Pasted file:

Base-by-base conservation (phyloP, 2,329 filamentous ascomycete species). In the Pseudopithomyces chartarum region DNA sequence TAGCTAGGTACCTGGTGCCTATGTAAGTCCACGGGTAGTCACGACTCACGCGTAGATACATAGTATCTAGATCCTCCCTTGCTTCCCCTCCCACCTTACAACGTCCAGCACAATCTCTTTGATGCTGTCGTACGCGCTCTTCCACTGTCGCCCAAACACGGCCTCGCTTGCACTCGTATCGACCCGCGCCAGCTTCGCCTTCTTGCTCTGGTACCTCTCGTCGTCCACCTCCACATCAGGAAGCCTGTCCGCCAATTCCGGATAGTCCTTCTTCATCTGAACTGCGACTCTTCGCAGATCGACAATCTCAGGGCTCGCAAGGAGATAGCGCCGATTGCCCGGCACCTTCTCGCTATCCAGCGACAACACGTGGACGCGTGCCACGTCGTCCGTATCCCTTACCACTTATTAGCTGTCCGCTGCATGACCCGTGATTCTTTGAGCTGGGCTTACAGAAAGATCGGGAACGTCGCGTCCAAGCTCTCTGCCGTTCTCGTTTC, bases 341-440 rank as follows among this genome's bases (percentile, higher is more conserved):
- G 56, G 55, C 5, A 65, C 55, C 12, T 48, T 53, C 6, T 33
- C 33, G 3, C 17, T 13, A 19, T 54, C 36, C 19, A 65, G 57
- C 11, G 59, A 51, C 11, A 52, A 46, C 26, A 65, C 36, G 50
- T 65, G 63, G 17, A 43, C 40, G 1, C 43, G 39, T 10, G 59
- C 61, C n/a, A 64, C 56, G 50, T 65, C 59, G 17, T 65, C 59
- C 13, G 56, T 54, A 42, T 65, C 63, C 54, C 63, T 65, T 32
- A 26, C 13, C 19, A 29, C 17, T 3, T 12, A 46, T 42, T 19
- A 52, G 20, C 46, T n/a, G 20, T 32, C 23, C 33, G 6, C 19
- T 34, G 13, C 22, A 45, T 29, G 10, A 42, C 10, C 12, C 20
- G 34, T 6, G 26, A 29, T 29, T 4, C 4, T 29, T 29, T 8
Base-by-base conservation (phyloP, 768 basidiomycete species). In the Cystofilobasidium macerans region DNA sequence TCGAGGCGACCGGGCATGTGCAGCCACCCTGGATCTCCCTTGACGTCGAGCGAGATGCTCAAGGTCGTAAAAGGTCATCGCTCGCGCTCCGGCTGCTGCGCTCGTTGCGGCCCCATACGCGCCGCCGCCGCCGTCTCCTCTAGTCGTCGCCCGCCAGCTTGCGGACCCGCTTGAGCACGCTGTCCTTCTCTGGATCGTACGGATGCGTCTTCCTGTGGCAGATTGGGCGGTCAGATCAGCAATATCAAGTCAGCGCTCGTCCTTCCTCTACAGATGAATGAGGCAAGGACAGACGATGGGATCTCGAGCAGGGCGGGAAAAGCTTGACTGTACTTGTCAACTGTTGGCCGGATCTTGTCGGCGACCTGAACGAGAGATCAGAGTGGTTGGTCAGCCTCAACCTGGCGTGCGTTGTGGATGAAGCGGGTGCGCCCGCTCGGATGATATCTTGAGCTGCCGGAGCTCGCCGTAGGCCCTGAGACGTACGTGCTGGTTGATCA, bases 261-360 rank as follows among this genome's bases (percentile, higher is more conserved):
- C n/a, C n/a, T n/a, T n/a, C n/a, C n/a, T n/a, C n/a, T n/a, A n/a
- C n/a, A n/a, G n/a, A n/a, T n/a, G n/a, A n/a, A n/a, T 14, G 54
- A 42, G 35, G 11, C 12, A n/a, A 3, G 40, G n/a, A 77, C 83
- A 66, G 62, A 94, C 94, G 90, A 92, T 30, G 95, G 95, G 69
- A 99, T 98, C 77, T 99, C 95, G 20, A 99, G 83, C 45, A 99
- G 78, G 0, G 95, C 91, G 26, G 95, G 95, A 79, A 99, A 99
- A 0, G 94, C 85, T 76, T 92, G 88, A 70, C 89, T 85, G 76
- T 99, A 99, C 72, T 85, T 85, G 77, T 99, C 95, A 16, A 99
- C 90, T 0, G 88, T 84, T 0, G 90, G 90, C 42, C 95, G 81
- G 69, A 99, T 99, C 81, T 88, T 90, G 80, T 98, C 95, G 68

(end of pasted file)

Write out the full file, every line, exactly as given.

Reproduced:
Base-by-base conservation (phyloP, 2,329 filamentous ascomycete species). In the Pseudopithomyces chartarum region DNA sequence TAGCTAGGTACCTGGTGCCTATGTAAGTCCACGGGTAGTCACGACTCACGCGTAGATACATAGTATCTAGATCCTCCCTTGCTTCCCCTCCCACCTTACAACGTCCAGCACAATCTCTTTGATGCTGTCGTACGCGCTCTTCCACTGTCGCCCAAACACGGCCTCGCTTGCACTCGTATCGACCCGCGCCAGCTTCGCCTTCTTGCTCTGGTACCTCTCGTCGTCCACCTCCACATCAGGAAGCCTGTCCGCCAATTCCGGATAGTCCTTCTTCATCTGAACTGCGACTCTTCGCAGATCGACAATCTCAGGGCTCGCAAGGAGATAGCGCCGATTGCCCGGCACCTTCTCGCTATCCAGCGACAACACGTGGACGCGTGCCACGTCGTCCGTATCCCTTACCACTTATTAGCTGTCCGCTGCATGACCCGTGATTCTTTGAGCTGGGCTTACAGAAAGATCGGGAACGTCGCGTCCAAGCTCTCTGCCGTTCTCGTTTC, bases 341-440 rank as follows among this genome's bases (percentile, higher is more conserved):
- G 56, G 55, C 5, A 65, C 55, C 12, T 48, T 53, C 6, T 33
- C 33, G 3, C 17, T 13, A 19, T 54, C 36, C 19, A 65, G 57
- C 11, G 59, A 51, C 11, A 52, A 46, C 26, A 65, C 36, G 50
- T 65, G 63, G 17, A 43, C 40, G 1, C 43, G 39, T 10, G 59
- C 61, C n/a, A 64, C 56, G 50, T 65, C 59, G 17, T 65, C 59
- C 13, G 56, T 54, A 42, T 65, C 63, C 54, C 63, T 65, T 32
- A 26, C 13, C 19, A 29, C 17, T 3, T 12, A 46, T 42, T 19
- A 52, G 20, C 46, T n/a, G 20, T 32, C 23, C 33, G 6, C 19
- T 34, G 13, C 22, A 45, T 29, G 10, A 42, C 10, C 12, C 20
- G 34, T 6, G 26, A 29, T 29, T 4, C 4, T 29, T 29, T 8
Base-by-base conservation (phyloP, 768 basidiomycete species). In the Cystofilobasidium macerans region DNA sequence TCGAGGCGACCGGGCATGTGCAGCCACCCTGGATCTCCCTTGACGTCGAGCGAGATGCTCAAGGTCGTAAAAGGTCATCGCTCGCGCTCCGGCTGCTGCGCTCGTTGCGGCCCCATACGCGCCGCCGCCGCCGTCTCCTCTAGTCGTCGCCCGCCAGCTTGCGGACCCGCTTGAGCACGCTGTCCTTCTCTGGATCGTACGGATGCGTCTTCCTGTGGCAGATTGGGCGGTCAGATCAGCAATATCAAGTCAGCGCTCGTCCTTCCTCTACAGATGAATGAGGCAAGGACAGACGATGGGATCTCGAGCAGGGCGGGAAAAGCTTGACTGTACTTGTCAACTGTTGGCCGGATCTTGTCGGCGACCTGAACGAGAGATCAGAGTGGTTGGTCAGCCTCAACCTGGCGTGCGTTGTGGATGAAGCGGGTGCGCCCGCTCGGATGATATCTTGAGCTGCCGGAGCTCGCCGTAGGCCCTGAGACGTACGTGCTGGTTGATCA, bases 261-360 rank as follows among this genome's bases (percentile, higher is more conserved):
- C n/a, C n/a, T n/a, T n/a, C n/a, C n/a, T n/a, C n/a, T n/a, A n/a
- C n/a, A n/a, G n/a, A n/a, T n/a, G n/a, A n/a, A n/a, T 14, G 54
- A 42, G 35, G 11, C 12, A n/a, A 3, G 40, G n/a, A 77, C 83
- A 66, G 62, A 94, C 94, G 90, A 92, T 30, G 95, G 95, G 69
- A 99, T 98, C 77, T 99, C 95, G 20, A 99, G 83, C 45, A 99
- G 78, G 0, G 95, C 91, G 26, G 95, G 95, A 79, A 99, A 99
- A 0, G 94, C 85, T 76, T 92, G 88, A 70, C 89, T 85, G 76
- T 99, A 99, C 72, T 85, T 85, G 77, T 99, C 95, A 16, A 99
- C 90, T 0, G 88, T 84, T 0, G 90, G 90, C 42, C 95, G 81
- G 69, A 99, T 99, C 81, T 88, T 90, G 80, T 98, C 95, G 68